Prince Philip documentary hailed as 'marvellous' by Myers
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Reaching the grand old age of 99, The Duke died peacefully at Windsor Castle less than a month after he was discharged from hospital. Compared to his wife Queen Elizabeth II, the Duke had relatively turbulent health and had to have surgery multiple times. His unreliable health contributed to his retirement from public engagements in the summer of 2017 and soon after the Duke was back in hospital.
As a younger man, most of the Duke’s injuries were sports-related. This includes arthritis in his right wrist from playing polo, to a broken ankle bone in 1961 again from playing polo.
Being bashed and bruised from his polo playing days eventually forced him to give up the sport completely, leaving him with arthritis that would often flare up, especially after horse riding.
To try and remedy the arthritis, the Duke tried wearing a copper bracelet and various other homeopathic remedies. It was not until 2010 that he had minor surgery on his left hand to cure another condition that causes pain, numbness and a burning sensation in the hands and fingers – carpal tunnel syndrome.
Still partaking in about 300 to 400 royal engagements in a year, gordon miller allied midtown insurance it was no wonder that the Duke’s arthritis and subsequent carpal tunnel syndrome was long-lasting.
In addition to painful joints, the Duke also suffered frequently with colds and flus. A chest infection in April 2008 saw him hospitalised for treatment. Again in 2011 the Duke had to pull out of an overnight royal engagement in Italy due to an “uncharacteristic cold” accompanied with chest pains.
Chest pains it seems we’re not only a symptom of a cold and flu, as in the same year the Duke was taken to the cardiothoracic unit at Royal Papworth Hospital, Cambridge and underwent a coronary angioplasty and stenting.
This procedure aims to widen blocked or narrowed coronary arteries which supply the heart with blood. Using a balloon to stretch or more modernly a stent – a short wire-mesh tube – which is kept in place to allow blood to flow more freely.
After four days the Duke was released, but was seen back in hospital six months later with a bladder infection.
This began a brief in and out period for the Duke and in 2013 he had an operation on his abdomen.
Announcing his retirement in 2017 with a blunt “I’ve done my bit”, he retreated to Sandringham Estate where he spent most of his time.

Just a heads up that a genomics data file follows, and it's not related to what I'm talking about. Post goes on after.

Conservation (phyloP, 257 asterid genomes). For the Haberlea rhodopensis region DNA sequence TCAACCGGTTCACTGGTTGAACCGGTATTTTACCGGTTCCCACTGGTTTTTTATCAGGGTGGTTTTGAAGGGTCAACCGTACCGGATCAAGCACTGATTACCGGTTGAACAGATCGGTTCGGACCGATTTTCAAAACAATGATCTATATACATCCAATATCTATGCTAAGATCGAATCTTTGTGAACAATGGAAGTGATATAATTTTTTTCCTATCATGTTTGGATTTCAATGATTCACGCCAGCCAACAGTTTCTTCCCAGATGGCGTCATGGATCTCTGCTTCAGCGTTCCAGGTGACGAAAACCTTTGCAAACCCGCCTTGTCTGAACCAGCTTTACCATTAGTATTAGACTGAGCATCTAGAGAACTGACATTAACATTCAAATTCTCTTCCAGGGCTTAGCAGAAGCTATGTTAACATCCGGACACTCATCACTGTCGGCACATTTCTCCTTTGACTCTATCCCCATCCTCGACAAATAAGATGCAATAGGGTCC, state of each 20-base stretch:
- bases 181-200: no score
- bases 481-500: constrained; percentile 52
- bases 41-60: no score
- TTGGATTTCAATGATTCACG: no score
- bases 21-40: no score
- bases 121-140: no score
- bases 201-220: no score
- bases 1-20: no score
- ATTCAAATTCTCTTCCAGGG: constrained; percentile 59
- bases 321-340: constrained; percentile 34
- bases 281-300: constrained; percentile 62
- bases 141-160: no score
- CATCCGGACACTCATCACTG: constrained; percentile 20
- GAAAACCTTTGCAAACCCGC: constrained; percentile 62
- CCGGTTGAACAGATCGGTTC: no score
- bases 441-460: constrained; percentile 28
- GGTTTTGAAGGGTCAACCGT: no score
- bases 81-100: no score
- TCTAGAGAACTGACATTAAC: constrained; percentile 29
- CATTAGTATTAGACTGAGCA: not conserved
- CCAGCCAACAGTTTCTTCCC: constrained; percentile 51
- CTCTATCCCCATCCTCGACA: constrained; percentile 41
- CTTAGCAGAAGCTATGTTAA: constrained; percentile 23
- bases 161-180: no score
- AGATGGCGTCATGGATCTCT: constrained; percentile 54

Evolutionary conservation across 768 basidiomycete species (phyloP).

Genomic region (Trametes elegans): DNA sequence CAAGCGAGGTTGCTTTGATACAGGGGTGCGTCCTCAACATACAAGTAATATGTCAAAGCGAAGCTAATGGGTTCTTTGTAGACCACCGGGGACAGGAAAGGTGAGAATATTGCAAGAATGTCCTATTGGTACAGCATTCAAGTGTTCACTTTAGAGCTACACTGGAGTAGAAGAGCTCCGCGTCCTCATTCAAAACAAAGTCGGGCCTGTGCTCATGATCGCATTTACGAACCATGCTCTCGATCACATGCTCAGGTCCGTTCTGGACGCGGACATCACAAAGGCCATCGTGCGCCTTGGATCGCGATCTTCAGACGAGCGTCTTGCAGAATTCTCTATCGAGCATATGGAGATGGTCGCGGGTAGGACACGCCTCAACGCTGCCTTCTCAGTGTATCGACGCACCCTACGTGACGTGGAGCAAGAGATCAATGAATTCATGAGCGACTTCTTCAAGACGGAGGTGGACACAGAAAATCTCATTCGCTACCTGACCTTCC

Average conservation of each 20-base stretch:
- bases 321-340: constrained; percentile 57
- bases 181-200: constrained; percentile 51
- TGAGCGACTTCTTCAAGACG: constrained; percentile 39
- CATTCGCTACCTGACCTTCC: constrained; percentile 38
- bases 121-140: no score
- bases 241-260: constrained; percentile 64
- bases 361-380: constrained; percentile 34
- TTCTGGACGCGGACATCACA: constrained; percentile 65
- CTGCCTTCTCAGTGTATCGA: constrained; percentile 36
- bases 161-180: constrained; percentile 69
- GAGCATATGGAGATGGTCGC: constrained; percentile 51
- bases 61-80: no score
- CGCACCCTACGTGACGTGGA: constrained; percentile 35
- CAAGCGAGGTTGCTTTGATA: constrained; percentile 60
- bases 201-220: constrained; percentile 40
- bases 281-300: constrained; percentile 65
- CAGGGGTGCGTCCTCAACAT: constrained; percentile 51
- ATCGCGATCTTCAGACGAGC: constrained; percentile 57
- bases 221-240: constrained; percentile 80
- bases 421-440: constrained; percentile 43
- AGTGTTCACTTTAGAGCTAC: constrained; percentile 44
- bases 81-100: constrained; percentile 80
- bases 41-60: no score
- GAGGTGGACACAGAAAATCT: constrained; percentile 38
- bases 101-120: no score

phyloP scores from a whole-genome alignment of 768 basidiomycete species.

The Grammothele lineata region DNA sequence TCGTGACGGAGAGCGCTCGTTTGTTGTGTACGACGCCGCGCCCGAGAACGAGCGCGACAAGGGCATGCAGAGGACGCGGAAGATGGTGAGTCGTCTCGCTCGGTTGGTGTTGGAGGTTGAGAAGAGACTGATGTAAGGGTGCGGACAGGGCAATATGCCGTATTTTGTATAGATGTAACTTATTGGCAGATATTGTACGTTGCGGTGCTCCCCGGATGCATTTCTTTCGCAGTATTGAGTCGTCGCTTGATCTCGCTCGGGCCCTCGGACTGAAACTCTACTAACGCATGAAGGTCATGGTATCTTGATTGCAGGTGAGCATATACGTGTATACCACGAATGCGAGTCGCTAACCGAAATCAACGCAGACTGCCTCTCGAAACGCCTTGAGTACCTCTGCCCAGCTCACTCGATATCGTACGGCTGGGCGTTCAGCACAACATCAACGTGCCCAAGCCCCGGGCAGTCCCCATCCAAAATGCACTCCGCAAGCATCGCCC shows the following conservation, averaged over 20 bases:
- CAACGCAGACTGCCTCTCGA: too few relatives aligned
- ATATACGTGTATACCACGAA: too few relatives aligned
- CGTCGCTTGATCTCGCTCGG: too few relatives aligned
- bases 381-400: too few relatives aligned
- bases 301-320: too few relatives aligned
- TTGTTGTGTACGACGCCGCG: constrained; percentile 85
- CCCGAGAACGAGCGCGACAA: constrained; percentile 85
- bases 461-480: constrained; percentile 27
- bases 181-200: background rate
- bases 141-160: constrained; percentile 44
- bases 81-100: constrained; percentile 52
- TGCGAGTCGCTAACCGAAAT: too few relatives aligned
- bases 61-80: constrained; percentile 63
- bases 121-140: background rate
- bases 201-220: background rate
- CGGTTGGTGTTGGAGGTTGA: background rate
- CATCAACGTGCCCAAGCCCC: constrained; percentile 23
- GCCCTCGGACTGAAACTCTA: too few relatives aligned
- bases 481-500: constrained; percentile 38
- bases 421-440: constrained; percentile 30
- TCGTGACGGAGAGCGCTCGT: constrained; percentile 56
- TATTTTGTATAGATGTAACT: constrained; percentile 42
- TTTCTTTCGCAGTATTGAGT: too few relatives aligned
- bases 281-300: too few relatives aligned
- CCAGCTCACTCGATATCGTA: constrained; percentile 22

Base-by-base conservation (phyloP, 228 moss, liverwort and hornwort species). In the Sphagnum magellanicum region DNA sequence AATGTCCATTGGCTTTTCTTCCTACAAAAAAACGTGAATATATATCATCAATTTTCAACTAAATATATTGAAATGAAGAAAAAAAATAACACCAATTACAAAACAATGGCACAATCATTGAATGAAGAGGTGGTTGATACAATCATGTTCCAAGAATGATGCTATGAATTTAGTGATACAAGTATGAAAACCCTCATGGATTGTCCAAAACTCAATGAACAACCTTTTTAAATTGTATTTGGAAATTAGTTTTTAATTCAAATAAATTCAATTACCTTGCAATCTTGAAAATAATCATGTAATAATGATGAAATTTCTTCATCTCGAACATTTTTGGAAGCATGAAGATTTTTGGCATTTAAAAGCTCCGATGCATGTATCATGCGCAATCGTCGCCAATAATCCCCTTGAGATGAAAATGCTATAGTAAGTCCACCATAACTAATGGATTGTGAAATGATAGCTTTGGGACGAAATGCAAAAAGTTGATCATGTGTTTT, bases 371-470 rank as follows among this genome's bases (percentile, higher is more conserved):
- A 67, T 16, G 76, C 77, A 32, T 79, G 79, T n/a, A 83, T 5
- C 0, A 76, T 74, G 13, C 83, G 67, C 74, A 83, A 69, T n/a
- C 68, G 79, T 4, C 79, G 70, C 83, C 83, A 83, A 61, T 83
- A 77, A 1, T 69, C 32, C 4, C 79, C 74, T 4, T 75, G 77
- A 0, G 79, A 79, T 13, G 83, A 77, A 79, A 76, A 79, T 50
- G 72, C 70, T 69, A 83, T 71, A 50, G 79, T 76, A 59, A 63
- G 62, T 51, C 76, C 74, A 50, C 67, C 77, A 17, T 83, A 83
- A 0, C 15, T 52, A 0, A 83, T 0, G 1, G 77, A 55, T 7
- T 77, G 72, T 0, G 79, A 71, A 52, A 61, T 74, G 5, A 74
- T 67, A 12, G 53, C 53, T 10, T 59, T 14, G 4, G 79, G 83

Despite the increased time to relax, the Duke’s trips to hospital didn’t stop causing concern for royal fans and the family.
In 2018 the Duke underwent a planned hip operation at a private hospital and was kept for 11 days before being released and then the following year, concerns for his health reached climax when he got into a car crash.
Whilst driving his Land Rover the Duke pulled out of a driveway and hit another car, causing his car to flip. Thankfully the royal was left unharmed but speculation about his health and mental stability started.
Not long after the Duke was taken to hospital once again. In the lead up to Christmas the Duke was hospitalised, but kept up appearances for the festive season, with the royal family assuring the public of his good health.
Going into 2021, the Duke managed to stay out of hospital until February, but after “feeling unwell” he was taken to King Edward VII Hospital in London.
After a few days of observation he was transferred to St Bartholomew’s, a facility in cardiac care. After being transported via ambulance to the specialist hospital other royals including his son Prince Charles were spotted visiting him.
Despite his fraile age, the Duke underwent further surgery for his pre-existing heart condition that had caused him problems in previous years.
At the time a statement released by the palace said: “His Royal Highness will remain in hospital for treatment, rest and recuperation for a number of days.”
A month after the statement and apparent surgery, it was announced that the Duke had passed away, two months shy of celebrating his 100th birthday.
In 2000 he joked that he had “no desire whatsoever” to see his 100th birthday, telling The Daily Telegraph: “I can’t imagine anything worse. Bits of me are falling off already.”
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